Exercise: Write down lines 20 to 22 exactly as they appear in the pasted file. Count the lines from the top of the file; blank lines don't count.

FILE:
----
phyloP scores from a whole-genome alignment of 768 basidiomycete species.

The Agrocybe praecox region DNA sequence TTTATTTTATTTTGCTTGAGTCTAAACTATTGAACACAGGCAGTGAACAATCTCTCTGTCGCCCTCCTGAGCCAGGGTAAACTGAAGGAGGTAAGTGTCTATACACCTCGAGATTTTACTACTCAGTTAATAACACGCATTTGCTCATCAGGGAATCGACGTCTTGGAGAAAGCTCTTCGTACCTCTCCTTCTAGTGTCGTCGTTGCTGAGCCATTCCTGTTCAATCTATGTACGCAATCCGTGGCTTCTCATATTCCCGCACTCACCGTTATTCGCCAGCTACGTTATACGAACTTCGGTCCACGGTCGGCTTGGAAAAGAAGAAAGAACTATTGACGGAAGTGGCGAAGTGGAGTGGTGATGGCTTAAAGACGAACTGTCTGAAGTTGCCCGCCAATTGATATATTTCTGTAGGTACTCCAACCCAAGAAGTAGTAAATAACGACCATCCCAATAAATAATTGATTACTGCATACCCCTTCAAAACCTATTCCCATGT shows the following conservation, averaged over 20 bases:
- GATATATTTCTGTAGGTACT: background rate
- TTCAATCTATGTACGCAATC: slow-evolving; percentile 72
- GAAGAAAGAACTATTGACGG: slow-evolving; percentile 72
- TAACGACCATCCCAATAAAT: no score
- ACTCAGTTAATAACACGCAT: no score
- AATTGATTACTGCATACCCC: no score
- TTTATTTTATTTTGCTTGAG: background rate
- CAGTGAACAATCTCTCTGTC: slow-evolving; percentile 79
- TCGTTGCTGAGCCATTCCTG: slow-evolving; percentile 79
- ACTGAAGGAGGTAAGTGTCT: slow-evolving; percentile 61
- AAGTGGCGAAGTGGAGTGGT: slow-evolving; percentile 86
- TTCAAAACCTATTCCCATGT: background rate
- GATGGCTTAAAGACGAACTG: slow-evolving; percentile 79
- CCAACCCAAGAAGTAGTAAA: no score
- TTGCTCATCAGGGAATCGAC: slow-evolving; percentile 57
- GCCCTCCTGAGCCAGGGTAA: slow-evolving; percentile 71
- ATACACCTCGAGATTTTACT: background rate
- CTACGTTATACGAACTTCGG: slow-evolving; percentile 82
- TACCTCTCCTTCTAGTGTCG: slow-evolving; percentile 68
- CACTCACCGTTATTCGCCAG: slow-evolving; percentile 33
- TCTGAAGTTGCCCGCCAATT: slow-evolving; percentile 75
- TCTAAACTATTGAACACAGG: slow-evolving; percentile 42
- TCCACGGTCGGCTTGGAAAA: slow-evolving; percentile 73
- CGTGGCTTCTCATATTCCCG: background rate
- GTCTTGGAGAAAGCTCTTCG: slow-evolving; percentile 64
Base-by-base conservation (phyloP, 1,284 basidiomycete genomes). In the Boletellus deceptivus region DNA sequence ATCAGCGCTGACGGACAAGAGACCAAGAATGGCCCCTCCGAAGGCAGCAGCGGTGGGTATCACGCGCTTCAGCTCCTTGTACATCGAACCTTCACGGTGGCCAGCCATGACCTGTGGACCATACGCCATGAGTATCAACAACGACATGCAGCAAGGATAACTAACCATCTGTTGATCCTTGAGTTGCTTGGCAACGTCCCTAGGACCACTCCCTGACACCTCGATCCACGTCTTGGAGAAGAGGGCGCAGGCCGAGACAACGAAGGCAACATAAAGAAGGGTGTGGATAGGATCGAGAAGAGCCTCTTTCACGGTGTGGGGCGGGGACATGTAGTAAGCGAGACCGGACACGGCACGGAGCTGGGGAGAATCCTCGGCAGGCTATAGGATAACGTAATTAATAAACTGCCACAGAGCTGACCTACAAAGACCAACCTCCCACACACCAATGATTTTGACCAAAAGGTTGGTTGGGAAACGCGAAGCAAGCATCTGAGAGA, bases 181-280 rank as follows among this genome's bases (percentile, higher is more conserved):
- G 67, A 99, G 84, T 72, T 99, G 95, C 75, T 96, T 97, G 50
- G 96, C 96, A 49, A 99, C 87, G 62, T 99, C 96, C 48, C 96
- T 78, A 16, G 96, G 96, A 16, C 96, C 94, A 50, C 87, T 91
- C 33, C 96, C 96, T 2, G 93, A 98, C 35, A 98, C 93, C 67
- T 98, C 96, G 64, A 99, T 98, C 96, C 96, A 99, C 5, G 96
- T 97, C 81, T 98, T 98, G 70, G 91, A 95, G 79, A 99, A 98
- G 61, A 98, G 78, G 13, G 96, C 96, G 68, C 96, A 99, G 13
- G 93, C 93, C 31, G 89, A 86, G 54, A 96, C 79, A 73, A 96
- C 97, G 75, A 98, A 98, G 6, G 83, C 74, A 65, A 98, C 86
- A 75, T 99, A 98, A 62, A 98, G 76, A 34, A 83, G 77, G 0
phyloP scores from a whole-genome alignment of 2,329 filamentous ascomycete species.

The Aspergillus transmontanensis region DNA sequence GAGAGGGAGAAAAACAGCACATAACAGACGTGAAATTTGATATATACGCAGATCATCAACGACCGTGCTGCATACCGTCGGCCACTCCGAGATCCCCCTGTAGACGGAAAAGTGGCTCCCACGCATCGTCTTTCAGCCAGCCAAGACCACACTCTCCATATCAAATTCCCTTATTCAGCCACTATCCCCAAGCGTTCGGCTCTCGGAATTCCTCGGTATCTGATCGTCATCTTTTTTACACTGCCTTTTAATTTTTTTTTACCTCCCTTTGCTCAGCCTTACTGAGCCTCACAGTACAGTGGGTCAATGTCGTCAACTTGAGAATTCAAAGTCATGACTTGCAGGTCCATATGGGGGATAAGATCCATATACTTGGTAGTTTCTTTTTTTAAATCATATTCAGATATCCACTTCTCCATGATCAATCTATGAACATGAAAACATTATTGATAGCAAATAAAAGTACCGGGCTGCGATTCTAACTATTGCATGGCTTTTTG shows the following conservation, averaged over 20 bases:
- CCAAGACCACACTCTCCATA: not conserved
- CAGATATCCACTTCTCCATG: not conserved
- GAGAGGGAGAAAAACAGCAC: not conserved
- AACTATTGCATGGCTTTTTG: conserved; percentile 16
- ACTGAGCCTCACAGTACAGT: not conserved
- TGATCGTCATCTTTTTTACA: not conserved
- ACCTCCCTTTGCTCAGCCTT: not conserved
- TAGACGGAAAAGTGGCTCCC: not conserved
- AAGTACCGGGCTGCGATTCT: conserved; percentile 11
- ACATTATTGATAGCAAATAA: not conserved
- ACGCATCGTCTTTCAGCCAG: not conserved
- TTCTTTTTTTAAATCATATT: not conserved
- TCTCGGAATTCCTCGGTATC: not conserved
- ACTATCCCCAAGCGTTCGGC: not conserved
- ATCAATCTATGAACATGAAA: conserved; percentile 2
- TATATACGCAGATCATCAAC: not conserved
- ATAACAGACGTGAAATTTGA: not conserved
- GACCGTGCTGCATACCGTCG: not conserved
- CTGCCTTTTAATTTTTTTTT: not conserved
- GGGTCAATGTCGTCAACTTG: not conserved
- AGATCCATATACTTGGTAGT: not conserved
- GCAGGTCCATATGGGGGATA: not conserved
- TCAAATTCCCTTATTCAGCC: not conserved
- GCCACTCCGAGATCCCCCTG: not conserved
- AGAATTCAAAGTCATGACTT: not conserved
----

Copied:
- CTACGTTATACGAACTTCGG: slow-evolving; percentile 82
- TACCTCTCCTTCTAGTGTCG: slow-evolving; percentile 68
- CACTCACCGTTATTCGCCAG: slow-evolving; percentile 33